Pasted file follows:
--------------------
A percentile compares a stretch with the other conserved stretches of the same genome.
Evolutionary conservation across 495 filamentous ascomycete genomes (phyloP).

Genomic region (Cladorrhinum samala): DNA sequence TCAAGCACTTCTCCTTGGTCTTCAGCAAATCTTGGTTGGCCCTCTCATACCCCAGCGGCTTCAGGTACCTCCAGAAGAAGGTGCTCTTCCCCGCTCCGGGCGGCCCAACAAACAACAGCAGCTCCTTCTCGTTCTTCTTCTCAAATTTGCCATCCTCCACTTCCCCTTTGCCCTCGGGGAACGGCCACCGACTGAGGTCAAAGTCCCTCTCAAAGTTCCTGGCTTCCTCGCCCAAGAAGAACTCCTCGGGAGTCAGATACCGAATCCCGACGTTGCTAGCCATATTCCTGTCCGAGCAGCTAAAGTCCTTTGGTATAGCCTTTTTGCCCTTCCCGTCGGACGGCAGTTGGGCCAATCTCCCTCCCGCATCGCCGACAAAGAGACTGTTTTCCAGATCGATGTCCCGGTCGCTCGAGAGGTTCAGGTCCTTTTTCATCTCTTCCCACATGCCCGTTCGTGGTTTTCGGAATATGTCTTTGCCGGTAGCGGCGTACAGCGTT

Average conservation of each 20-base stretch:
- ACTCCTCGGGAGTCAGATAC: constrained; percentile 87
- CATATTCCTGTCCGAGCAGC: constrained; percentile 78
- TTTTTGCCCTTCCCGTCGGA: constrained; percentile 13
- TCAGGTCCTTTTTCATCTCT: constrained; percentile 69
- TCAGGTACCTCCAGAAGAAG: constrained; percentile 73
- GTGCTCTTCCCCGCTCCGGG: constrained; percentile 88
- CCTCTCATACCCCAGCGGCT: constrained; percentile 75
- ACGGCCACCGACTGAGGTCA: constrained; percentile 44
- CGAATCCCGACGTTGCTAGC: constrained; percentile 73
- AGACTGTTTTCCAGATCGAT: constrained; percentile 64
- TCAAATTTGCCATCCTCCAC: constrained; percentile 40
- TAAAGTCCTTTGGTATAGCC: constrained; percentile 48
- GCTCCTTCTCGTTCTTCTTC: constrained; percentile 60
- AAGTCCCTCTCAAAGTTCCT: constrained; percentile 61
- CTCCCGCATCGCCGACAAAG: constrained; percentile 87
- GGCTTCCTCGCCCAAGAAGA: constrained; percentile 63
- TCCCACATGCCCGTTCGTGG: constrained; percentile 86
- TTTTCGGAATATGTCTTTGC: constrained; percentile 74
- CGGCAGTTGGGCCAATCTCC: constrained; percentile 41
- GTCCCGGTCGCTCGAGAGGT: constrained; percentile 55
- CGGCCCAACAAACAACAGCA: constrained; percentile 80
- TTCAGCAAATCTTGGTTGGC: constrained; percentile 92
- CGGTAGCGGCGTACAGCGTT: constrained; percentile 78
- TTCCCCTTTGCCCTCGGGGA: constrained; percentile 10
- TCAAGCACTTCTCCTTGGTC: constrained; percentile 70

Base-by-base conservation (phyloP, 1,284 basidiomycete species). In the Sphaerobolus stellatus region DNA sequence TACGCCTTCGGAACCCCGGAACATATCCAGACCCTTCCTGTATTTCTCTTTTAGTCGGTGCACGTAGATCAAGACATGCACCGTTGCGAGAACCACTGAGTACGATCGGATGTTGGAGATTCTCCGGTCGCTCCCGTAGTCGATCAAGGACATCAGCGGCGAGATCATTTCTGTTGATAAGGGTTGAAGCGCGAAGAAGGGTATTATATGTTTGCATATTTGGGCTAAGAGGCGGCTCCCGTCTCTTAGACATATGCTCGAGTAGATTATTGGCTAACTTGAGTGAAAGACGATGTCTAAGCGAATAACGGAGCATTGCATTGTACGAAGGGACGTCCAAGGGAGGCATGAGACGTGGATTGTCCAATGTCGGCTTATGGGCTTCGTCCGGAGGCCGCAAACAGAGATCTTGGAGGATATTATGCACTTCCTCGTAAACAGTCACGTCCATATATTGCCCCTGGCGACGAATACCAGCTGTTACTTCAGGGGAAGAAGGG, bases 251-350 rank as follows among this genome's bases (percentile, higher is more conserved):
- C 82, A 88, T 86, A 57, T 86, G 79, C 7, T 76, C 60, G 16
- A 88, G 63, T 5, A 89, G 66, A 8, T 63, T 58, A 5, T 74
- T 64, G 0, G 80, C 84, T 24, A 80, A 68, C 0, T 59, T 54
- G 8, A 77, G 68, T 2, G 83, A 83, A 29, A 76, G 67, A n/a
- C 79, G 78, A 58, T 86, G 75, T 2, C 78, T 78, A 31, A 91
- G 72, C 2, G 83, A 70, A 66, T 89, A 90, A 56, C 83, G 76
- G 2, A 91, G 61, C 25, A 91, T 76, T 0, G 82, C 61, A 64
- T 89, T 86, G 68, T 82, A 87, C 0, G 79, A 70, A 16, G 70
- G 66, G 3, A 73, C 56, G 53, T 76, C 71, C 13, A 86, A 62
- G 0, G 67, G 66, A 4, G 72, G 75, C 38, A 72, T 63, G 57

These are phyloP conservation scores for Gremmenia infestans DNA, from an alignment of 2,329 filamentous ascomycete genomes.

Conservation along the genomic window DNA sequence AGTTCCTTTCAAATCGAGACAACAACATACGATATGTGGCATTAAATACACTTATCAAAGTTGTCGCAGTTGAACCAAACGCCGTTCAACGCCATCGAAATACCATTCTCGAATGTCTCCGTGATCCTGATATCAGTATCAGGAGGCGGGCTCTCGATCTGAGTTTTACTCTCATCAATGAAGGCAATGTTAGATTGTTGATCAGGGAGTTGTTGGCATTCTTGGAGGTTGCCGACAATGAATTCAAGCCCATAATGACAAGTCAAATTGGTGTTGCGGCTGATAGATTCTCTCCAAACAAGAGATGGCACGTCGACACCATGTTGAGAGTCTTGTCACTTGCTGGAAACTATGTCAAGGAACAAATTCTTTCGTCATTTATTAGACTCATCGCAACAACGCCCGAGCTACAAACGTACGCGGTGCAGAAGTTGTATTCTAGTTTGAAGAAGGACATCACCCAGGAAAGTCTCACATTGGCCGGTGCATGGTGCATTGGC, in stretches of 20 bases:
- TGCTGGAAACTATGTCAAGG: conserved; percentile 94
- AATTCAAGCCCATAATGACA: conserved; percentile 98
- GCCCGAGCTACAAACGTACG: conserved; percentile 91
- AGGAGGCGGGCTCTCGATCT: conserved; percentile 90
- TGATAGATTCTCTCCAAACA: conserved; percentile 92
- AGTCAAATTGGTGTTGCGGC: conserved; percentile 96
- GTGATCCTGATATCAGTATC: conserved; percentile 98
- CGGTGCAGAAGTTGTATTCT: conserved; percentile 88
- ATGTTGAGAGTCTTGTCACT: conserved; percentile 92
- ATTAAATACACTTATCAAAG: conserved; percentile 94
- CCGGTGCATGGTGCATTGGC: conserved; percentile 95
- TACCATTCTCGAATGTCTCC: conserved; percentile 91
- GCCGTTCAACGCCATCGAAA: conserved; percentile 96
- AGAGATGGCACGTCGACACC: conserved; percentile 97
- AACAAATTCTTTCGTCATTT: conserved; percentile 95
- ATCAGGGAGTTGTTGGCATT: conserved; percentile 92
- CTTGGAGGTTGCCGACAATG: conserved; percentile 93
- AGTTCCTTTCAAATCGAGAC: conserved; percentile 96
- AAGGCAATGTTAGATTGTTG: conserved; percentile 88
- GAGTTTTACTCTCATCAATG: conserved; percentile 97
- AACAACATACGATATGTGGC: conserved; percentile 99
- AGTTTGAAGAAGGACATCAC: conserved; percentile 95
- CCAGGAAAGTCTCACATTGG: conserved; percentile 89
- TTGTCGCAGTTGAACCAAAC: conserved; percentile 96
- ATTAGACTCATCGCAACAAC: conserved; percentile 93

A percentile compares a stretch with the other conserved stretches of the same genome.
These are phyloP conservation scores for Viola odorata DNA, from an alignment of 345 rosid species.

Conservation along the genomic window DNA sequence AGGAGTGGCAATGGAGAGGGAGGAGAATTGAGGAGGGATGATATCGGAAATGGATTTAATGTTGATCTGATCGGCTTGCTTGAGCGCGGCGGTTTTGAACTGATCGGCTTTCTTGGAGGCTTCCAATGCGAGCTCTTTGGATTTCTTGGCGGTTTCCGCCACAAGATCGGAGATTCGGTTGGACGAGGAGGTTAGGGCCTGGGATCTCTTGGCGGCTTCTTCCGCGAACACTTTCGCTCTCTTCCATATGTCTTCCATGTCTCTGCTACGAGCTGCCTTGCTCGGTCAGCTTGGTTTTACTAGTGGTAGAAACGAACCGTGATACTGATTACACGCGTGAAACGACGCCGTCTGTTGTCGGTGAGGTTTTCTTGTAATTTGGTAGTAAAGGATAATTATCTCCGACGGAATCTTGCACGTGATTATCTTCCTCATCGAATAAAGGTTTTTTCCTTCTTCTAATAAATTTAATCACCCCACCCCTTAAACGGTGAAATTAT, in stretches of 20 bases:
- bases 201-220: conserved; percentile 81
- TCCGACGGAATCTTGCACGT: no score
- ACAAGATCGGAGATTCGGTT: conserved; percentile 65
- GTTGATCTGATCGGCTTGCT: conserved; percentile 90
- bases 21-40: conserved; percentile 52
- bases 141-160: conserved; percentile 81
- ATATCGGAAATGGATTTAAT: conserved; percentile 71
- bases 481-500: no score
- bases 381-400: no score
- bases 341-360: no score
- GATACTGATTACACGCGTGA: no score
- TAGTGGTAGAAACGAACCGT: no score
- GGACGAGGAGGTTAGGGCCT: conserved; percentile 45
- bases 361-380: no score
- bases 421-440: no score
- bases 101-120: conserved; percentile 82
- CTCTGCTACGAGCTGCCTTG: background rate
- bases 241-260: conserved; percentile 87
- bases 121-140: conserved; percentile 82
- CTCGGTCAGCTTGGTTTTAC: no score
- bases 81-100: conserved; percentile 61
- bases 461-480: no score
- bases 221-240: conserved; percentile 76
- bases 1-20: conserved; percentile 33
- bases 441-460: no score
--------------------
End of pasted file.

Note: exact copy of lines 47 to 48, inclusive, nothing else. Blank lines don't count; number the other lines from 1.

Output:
- TGATAGATTCTCTCCAAACA: conserved; percentile 92
- AGTCAAATTGGTGTTGCGGC: conserved; percentile 96